The hypocrisy of grief

Nelson_MandelaOne of the greatest visionaries and leaders of our time has passed away. Judging by all of the outpouring of sadness I’m hearing and seeing, pretty much everyone is sad. And they should be.

My personal feeling is that most people have shown genuine respect and admiration for everything that Nelson Mandela accomplished and represented, even if they wasted no time in hopping on to their social media accounts to log their grief. The reactions seem to suggest that we’re all staunch supporters of freedom and justice.

It’s easy to love Nelson Mandela. It’s easy to appreciate the ideals of love, integrity, peace and justice. Most people do on principle. But not everyone. And because they know that they would be vilified and shunned if they admitted who they really are, every politician – whether a true devotee of Mandela or not – is tripping over themselves to make sure that we know that they’re sad he’s gone.

Primer Minister Stephen Harper:

“He showed how people can shape better tomorrows and do so in their own time. Nelson Mandela’s long march to freedom, his grace and humility throughout that walk, and the bridge to the future he built for his people as he proceeded along it ensures that his remarkable example will inform others for generations.”

This, from a man who has categorically denied Canada’s colonial history and completely ignores sweeping protests for human rights by First Nations. What did he have to say about the group of brave young people who trekked over 1,600 km through the harsh North earlier this year in the name of freedom and solidarity? Not a word. I guess that wasn’t worth the brownie points.  (I wrote about this at length here).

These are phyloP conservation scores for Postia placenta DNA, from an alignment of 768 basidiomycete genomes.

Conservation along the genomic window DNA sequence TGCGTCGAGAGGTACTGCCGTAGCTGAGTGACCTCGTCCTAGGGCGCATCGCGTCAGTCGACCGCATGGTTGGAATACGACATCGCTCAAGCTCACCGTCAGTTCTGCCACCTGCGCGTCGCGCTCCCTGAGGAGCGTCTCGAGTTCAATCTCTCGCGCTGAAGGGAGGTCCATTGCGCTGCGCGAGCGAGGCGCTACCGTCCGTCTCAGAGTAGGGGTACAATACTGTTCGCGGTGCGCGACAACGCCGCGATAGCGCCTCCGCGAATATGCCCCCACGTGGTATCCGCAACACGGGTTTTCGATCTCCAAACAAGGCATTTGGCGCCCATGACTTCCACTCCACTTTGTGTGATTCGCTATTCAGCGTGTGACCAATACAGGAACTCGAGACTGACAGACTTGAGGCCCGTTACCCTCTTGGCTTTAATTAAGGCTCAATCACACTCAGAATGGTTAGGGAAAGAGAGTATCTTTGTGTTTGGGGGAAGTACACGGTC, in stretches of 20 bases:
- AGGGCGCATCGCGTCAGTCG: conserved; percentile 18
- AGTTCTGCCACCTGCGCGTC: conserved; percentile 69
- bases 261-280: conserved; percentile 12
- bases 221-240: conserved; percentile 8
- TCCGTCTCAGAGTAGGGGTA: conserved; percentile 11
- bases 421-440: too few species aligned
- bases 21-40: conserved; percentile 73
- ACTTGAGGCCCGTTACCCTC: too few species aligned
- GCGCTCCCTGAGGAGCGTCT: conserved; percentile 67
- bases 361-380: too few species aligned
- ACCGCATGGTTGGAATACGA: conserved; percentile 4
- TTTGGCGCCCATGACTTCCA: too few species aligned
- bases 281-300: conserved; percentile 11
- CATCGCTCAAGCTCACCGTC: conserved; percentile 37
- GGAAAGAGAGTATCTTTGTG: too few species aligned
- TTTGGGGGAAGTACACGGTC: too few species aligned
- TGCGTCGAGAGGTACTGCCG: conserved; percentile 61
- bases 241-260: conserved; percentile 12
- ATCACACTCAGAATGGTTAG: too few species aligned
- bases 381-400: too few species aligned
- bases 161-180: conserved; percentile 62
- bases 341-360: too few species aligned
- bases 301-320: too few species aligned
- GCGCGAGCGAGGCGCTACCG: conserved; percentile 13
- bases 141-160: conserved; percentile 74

Toronto Mayor Rob Ford:

“We join the people of South Africa in mourning the loss of Nelson Mandela, a true leader and advocate for freedom and democracy. Mandela dedicated his life to social justice in South Africa and around the world. As President of South Africa, he introduced a new constitution and launched numerous reforms and policies for the benefit of all South African people.”

This, just a few days after this wealthy self-described defender of the poor and marginalized said, “I don’t believe in all this public-funded health care, we can’t afford it. If you want health care, you pay for it.” When responding to a proposal that councillors hold public meetings to consider establishing new homeless shelters, he asked, “Why don’t we have a public lynching?” (video link)

Oh, the hypocrisy.

As for the rest of us who so readily grieve the passing of this great man, can we say that our own values and actions truly align with his message? Or do we come up short when our attention returns to our own interests? In so-called Western democracies, although we hail figures like Mandela as beacons of courage and hope, we do so only to the extent that our own comfort – both physical and ideological – will allow. Let’s face it: while Nelson Mandela was always respectful and kind, he was an unapologetic radical who never compromised when it came to condemning systems, practices and regimes that place profit or self-interest above justice, peace, and equality. Hoarding huge amounts of wealth while millions starve? Unacceptable. Denying people healthcare and critical support because they can’t afford it? Unacceptable. Austerity programs that gut public education while subsidising billion-dollar corporations? Unacceptable. Military occupations, indefinite detention and secretive surveillance programs? Unacceptable! If we connect with the essence of Mandela’s goals, we can’t possibly allow these types of policies to continue.

To hear some people lament the passing of Mandela, one would think that all is lost. “They don’t make people like him anymore,” they say. And why exactly do they think they are so not “like him”? He deserves all of the praise he gets, and all of the mourning too. But we’re wrong if we think we can distance ourselves from our responsibilities by placing him on a pedestal. No one appointed Mandela the saviour of South Africa. He was not a privileged man, or a prodigy with special talents beyond the capabilities of each and every one of us.

Now is not the time to pay lip service to ideals. Let’s think of Mandela the next time we read the newspaper, see a protest or cast our vote, and not remain silent and complacent. Instead, let’s remember how just one person can transform the world when they transcend their own self-interest and identity to channel the spirit of the people. Let’s carry on his work – our work – with dignity, clarity, openness, honesty, and love. If nothing else, what Mandela proved was that it can be done. In his own words: